The goal of zero emissions air travel generates a lot of great but fantastical ideas (huge cloud-shaped blimp, anyone?) -- but there's a company out there that has already flown test flights of a solar-powered helium plane. Toronto-based startup SolarShip has designed an hybrid airship and airplane that can not only fly 1,000 kilometers (621 miles) carrying 1,000 kilograms (2,205 pounds), but also does it solely on the power supplied by the sun. See the test flight video:
Even more amazing is that the ship can land on an area no bigger than a small soccer field. The Toronto Star gives more details on the plane:
The delta-shaped aircraft will be filled with helium, but slightly less than what’s required to lift it off the ground.
Solar panels across the top of its body, likely backed up by a lithium-ion battery system, will supply enough electricity to drive it forward and into the air. In this way, the design achieves just the right balance of static lift (like a blimp) and aerodynamic lift (like a plane).
No fuel is required for this sun-charged ship -- a significant implication for disaster relief situations, remote areas with no infrastructure and for places that cannot be reached on one tank of fuel.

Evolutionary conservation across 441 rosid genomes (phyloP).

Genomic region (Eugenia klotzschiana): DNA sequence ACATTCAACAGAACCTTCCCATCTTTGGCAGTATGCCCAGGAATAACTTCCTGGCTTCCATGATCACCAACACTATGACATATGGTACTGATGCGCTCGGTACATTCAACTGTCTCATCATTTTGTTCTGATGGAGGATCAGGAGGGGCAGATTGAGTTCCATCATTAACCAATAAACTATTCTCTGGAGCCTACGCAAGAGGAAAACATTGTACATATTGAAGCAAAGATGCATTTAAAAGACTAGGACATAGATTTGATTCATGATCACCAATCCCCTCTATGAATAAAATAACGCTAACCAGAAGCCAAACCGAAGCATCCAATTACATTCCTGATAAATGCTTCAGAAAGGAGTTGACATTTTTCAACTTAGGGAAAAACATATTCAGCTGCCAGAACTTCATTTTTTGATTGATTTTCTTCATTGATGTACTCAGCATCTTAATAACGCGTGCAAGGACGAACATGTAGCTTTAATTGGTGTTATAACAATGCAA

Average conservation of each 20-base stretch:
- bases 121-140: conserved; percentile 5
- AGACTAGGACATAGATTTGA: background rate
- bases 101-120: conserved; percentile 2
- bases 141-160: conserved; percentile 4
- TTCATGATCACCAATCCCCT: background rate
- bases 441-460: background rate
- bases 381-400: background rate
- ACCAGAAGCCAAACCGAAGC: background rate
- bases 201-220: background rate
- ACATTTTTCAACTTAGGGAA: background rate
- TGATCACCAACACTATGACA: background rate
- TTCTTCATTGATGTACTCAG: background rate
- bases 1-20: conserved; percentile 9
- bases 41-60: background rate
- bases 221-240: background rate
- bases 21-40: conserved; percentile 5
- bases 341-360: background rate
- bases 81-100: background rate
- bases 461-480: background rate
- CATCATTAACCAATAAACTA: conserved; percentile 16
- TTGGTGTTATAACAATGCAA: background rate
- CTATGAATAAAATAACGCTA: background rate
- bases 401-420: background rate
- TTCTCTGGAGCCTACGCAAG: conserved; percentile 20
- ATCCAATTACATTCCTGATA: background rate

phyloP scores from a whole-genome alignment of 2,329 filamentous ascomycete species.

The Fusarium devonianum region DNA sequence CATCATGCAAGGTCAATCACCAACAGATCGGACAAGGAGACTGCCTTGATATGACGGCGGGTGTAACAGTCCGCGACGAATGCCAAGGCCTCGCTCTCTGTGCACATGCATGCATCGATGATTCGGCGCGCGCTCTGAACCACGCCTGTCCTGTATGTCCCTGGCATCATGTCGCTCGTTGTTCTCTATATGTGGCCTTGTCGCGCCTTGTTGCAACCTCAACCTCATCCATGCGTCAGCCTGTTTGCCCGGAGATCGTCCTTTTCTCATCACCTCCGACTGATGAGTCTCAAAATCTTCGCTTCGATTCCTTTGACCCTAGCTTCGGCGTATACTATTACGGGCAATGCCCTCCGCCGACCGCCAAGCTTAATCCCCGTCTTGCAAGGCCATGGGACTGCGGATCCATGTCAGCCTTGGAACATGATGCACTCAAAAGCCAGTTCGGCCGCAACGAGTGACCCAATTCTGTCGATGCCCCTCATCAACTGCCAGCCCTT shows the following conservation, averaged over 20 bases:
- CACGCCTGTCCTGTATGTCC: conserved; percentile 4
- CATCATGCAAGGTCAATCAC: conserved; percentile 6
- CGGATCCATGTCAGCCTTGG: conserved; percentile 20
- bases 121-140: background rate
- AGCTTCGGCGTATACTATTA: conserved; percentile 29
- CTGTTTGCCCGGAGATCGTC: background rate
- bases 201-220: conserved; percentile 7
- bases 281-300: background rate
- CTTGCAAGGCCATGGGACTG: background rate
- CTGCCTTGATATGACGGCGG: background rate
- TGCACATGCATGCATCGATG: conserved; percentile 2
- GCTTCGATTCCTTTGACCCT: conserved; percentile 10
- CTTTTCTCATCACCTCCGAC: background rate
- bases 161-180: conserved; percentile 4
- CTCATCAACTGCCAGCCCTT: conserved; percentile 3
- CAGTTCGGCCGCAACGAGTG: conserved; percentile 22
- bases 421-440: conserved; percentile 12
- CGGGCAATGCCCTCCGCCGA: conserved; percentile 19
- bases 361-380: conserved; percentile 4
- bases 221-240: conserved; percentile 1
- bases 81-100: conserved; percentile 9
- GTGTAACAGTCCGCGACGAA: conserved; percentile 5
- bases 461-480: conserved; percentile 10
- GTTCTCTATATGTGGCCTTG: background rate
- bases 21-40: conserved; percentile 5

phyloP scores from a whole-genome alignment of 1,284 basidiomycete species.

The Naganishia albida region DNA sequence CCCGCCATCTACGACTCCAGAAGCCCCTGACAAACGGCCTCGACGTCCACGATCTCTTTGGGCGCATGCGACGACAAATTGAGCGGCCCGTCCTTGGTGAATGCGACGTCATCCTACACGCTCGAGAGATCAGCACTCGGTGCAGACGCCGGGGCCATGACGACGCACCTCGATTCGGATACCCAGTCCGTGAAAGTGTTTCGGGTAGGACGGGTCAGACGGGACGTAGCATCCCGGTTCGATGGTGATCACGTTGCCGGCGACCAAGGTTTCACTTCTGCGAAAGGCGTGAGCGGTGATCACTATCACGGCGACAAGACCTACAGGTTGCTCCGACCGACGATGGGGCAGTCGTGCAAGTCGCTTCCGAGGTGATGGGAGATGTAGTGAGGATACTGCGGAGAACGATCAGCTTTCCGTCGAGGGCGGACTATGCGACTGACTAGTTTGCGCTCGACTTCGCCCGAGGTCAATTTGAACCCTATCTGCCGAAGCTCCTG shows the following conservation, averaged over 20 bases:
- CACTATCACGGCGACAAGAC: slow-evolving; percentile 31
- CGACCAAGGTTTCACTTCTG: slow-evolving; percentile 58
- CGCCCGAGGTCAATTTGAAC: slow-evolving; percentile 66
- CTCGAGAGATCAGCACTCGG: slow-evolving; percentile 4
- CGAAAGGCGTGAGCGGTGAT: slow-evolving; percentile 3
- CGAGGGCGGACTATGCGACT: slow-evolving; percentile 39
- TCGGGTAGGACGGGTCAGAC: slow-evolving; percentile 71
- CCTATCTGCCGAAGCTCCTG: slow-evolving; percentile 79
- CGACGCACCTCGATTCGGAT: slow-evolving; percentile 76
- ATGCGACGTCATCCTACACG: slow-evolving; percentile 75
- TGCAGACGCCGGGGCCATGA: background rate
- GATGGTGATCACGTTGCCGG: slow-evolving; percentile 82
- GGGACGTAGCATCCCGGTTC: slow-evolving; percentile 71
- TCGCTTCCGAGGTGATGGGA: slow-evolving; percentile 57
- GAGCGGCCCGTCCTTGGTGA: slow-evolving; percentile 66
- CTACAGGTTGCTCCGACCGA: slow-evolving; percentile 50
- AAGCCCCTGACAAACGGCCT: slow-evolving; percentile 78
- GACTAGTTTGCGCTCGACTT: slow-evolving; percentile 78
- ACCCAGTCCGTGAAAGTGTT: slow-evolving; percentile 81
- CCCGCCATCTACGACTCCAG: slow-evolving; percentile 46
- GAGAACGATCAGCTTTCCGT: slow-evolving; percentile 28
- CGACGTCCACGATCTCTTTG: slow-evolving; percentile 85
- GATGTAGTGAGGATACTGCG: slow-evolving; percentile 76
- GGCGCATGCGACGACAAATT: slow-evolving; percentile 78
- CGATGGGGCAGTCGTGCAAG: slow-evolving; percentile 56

Of course, as The Star notes, despite its positive attributes, the plane can also be used for less-than-desirable applications, like mining companies wanting to open up remote northern areas for exploitation.
Jay Godsall, who founded SolarShip in 2006, saw the need for such a design since he was a mere sixteen years old and running his own lawn mowing business in Ottawa. The story of how he came about with the idea and the years of staying true to his dream deserves a read -- despite his economics thesis in the 1980's on using airships to further the economic development of Africa was "rejected as lunacy," he decided to persist.
SolarShip now has three sizes of airships on the board, each serving different purposes. In addition to a test flight of a small ship suitable for carrying medical supplies in 2012, they plan to have a public demonstration of them in flight over Ontario by 2013.